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Patent infringers like bullies

The primary example in "Proliferation of Patents Granted in U.S. Prompts Lawsuits," Sept. 9, is the story of a company called ArrivalStar and its CEO, Martin Kelly Jones. The article seems to take exception with Mr. Jones' vigorous prosecution of his own patents, going so far as to call him a troll. As a patent attorney, this is shocking.

The patent system has a simple premise: An inventor is rewarded for his innovation with an exclusive, albeit temporary, marketplace. The inventor may produce his product or he may grant a license to another person who wants to produce his product. If anyone starts making or using the inventor's product without the inventor's permission, the inventor may sue for patent infringement.

The patent system exists to encourage innovation. Mr. Jones and ArrivalStar created over three dozen unique innovations (and given the level of infringement, his innovation must be particularly useful). Other, bigger companies started taking Mr. Jones' inventions without his permission. If a teenager took candy from a first-grader, we would all recognize that the teenager is a bully. But when a large company takes from a small company, apparently our reaction is to blame the small company for sticking up for itself and to call it names.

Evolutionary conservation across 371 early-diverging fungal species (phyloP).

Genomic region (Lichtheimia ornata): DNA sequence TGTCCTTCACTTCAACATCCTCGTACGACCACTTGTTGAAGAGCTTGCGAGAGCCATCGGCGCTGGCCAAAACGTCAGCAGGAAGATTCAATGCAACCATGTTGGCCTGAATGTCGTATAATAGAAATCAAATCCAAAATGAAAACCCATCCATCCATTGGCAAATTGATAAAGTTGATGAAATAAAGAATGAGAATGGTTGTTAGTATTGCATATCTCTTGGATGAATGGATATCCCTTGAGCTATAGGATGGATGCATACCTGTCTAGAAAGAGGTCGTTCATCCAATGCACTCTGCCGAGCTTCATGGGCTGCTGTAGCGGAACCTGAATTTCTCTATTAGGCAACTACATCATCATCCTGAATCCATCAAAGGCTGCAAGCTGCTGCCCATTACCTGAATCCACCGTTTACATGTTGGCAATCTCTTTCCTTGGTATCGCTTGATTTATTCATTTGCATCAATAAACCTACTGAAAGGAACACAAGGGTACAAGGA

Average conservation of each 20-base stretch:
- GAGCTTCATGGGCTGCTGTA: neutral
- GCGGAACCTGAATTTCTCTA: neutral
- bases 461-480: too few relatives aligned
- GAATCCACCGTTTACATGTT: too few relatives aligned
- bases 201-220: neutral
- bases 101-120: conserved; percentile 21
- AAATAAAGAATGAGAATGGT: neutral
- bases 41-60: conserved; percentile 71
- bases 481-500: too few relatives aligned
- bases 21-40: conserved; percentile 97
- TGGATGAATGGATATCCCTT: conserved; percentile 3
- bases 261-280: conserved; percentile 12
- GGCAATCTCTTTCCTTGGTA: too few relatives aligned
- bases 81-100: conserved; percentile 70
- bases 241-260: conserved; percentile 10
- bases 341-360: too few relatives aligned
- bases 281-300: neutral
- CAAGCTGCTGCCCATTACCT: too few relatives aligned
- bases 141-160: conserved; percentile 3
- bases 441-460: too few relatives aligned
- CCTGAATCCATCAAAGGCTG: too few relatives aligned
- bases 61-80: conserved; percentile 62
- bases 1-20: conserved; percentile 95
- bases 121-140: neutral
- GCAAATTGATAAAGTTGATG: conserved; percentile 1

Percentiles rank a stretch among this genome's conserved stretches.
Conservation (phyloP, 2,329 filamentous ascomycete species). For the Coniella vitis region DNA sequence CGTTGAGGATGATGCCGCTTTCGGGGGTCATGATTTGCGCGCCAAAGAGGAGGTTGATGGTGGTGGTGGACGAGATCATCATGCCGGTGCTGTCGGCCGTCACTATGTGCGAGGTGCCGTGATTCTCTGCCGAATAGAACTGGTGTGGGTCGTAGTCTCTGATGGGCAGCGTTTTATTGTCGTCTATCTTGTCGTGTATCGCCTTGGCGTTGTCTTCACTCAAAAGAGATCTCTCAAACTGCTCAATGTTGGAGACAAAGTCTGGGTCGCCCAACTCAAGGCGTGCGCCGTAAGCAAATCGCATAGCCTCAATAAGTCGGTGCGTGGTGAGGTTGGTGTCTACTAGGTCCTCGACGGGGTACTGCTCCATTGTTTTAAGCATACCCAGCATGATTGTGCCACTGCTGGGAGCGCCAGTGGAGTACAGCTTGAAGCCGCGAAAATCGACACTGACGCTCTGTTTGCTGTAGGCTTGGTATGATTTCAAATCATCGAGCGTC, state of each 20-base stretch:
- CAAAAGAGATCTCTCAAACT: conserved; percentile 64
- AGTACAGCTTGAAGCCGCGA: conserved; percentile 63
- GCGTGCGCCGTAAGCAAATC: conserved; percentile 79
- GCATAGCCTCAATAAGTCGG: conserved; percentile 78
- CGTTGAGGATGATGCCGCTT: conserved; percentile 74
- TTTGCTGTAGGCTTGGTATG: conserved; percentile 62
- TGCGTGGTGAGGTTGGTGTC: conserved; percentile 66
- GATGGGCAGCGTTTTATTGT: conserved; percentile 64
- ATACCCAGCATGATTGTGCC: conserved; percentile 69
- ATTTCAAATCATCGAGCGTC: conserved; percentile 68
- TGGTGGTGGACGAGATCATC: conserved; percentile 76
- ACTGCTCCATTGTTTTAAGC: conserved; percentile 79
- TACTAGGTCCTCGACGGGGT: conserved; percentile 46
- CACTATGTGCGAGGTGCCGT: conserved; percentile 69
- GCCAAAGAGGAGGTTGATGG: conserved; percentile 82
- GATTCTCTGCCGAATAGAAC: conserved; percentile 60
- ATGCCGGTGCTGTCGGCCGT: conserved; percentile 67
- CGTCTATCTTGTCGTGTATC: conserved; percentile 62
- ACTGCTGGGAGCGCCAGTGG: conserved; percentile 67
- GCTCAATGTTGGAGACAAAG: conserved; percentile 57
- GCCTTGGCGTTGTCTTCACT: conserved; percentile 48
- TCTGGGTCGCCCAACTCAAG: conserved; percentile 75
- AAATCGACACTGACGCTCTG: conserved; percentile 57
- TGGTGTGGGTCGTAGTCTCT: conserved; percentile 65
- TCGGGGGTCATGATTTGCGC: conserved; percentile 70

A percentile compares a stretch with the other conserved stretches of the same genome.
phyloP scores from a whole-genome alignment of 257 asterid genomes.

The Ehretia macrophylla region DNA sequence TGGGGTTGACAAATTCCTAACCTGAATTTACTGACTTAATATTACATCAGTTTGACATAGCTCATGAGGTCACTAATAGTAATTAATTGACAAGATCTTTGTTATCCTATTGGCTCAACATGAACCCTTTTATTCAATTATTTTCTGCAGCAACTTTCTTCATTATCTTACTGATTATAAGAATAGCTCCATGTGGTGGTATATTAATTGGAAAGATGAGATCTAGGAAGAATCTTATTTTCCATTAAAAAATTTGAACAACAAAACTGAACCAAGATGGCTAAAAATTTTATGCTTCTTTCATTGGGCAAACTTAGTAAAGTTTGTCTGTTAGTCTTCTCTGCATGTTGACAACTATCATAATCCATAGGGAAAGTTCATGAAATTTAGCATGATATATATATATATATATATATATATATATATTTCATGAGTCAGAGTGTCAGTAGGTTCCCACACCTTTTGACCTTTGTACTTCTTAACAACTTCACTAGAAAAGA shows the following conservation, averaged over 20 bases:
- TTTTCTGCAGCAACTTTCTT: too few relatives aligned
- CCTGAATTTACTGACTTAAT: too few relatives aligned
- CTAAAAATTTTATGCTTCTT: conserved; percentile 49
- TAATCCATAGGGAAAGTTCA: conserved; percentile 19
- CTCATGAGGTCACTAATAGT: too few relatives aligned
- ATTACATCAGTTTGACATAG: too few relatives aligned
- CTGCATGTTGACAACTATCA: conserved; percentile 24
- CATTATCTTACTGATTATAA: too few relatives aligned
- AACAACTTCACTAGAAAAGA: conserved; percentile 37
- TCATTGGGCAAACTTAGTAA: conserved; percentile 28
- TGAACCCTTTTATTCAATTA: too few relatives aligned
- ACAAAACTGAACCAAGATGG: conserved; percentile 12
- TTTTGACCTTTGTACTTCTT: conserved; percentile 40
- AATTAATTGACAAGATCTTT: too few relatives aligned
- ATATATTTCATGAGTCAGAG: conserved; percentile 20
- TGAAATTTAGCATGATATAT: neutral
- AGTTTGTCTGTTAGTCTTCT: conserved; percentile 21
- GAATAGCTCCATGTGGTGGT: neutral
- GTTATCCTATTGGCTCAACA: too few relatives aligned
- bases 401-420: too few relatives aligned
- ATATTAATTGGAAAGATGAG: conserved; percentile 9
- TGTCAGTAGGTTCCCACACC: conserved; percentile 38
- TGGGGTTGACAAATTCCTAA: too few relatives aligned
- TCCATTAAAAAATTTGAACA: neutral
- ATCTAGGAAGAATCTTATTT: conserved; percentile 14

If the patent infringers of the world want to avoid so-called "patent trolls," they should negotiate a license before simply stealing someone else's technology.


Paint a whole fracking picture

The new curriculum sponsored by the Pennsylvania Independent Oil and Gas Association ("Oil and Gas Industry Drafts Lesson Plans," Sept. 4) seems to be propaganda from big oil and gas companies afraid to tell the whole story about fracking. It does a disservice to future generations to not examine all sides of the issue, bringing in health experts, environmental officials and others who are concerned about the dangers posed to our communities by fracking.

If the oil and gas companies were really worried about our students' futures, about the future of Pennsylvania, they would not pollute our air, water, land and communities. They would not commit over 3,300 serious environmental violations. They would not drill hundreds of wells next to our schools, hospitals -- and even in our most beautiful parks that many students enjoy.

By presenting this one-sided curriculum, the oil and gas companies neglect some of the incredible risks and costs of fracking. If we want to discuss fracking in the classroom, I think we should discuss it from all sides. Perhaps teachers should invite Sen. Jim Ferlo to talk to students about why he supports a moratorium on fracking.

PennEnvironment Philadelphia



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